SHAR is excited to announce a new partnership with Associated Chamber Music Players, encouraging everyone to experience the joys of playing chamber music while enjoying special benefits from SHAR. The following blog describes one violinist’s experience with chamber music, his journey away from his violin, and back again.
Do You Miss Playing Chamber Music? Associated Chamber Music Players Can Help You Bring the Joy of Music-making Back into Your Life
When I first started playing the violin in fourth grade I took to it like a fish to water. I started private lessons almost from the beginning and was a very serious violinist all through high school. Every night, after finishing my homework, I practiced my scales, arpeggios, etudes and repertoire. Not only did my parents demand it, they believed that this was simply part of a proper upbringing. Fortunately for me, I loved it – I loved orchestra, I loved performing in public, I loved playing themes from TV shows and commercials, and I loved playing quartets with my friends. But when I went to college, I put my violin aside. After graduation, I married my high school orchestra sweetheart (the principal violist!), and with non-music degree in hand I entered the work world and raised a family.
Some People Golf . . .
But I didn’t quite settle down. As time marched on, I couldn’t help but feel that something was missing in my life. And, as something of a square peg (I do play the violin, after all), pursuits such as golf just held no interest for me. I liked making music, not just listening to it. I liked the challenge and discipline of learning a difficult piece. Most of all, I liked playing music with friends, and I wasn’t doing any of those things. The fact is, I missed my old fiddle.
Many years into adulthood, I was fortunate to rediscover the violin, and it has made all the difference in my life. I started taking lessons again, played in orchestras, in quartets and other small string ensembles whenever I got the chance. It took almost ten years to find players that were willing and able to play quartets regularly. My quartet has been together now for over 25 years. We’re not getting any younger, but we’re getting better all the time! Playing and performing with the same group of friends (including my violist wife!) has been the most enriching and rewarding experience I can imagine.
And Still No Golf . . .
Retirement is not far off for anyone in my ensemble (in fact, one of us has recently retired). I still love my day job, but I must admit that I am looking forward to the day when I can clear my calendar so that I can play more music with my musical cohorts. For me, there is simply nothing more joyful than making music together.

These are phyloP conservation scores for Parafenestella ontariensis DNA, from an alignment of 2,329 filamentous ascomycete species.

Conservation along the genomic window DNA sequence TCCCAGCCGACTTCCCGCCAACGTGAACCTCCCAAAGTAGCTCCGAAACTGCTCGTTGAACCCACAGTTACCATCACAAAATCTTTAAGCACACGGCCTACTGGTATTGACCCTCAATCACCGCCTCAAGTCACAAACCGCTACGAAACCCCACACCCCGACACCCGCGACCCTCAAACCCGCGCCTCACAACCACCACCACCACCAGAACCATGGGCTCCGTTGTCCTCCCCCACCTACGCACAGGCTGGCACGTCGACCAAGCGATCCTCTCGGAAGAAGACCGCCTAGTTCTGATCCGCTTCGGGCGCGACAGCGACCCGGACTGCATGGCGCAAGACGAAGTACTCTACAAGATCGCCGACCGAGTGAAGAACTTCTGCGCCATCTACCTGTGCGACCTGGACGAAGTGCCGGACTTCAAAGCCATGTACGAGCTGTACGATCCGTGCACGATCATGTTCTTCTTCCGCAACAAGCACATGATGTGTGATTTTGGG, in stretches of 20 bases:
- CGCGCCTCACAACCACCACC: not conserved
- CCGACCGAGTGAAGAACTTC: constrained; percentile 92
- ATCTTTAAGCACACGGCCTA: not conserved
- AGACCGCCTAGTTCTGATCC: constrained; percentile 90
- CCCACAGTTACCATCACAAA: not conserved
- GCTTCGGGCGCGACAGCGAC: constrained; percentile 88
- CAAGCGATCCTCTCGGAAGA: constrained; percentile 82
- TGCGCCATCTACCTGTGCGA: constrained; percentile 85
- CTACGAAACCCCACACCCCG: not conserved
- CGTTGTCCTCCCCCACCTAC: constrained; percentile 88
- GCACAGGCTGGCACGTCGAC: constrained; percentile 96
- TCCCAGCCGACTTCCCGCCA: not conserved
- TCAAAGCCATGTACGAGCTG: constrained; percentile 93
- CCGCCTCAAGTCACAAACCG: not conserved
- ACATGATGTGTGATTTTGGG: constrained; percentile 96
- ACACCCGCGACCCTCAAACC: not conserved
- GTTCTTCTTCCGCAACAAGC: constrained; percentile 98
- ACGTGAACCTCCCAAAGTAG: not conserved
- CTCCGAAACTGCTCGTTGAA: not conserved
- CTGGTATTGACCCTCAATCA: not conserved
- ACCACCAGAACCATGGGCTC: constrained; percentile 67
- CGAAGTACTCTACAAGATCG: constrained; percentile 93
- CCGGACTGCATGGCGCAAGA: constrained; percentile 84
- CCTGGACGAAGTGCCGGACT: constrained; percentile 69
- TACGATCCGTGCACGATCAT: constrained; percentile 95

Associated Chamber Music Players
I was lucky to be able to find a group of musical partners because I live in a university town that has lots of musicians. But too often, passionate and enthusiastic players put aside their beloved instruments because of circumstances or life situations. Sadly, most never go back to the joys of playing with others because they fear that there are simply too many hurdles, often because of the difficulties, real or perceived, in locating other musicians in their area or at their level. Fortunately, Associated Chamber Music Players (ACMP) has been helping connect musicians for over 70 years. The ACMP mission is simple but powerful: The mission of ACMP Associated Chamber Music Players is to stimulate and expand the playing of chamber music for pleasure. From making it easy for musicians to find other musicians, to encouraging and organizing workshops for ensembles, to providing an extensive online database of music, coaches and other resources, to keeping musicians informed about all the latest news and updates in the music community, ACMP is the ultimate resource for musicians who love to play chamber music and want to play more chamber music.
Here at SHAR we’re all about that, and we’re happy to announce SHAR’s partnership with ACMP, helping provide an array of benefits and SHAR discounts for ACMP members. Click here to learn about the history of ACMP, and how to become a member and all the benefits that come with membership.
ACMP Grant Programs – Setting a Generous Example for a Dynamic Community
The greatest benefit of playing chamber music is interacting with others toward a common goal. It is about shared vision, which requires both playing and listening. The give and take of working together in the pursuit of a beautiful performance naturally opens up minds, often leading to a strong desire to share the story with others. ACMP has made chamber music possible for thousands of passionate musicians through its generous grants programs via the ACMP Foundation. Since 1993, the ACMP Foundation has awarded over $4 million to help seed chamber ensembles, support chamber music workshops, provide home coaches, livestream master classes, fund concerts, sponsorships and community music programs. Connecting members of the chamber music community is a major priority for ACMP, so that musicians everywhere can share their inspiring stories and events with other members. ACMP even provides micro grants to member ensembles, through their latest Just Play initiative, providing funds for members to present performances in their own communities.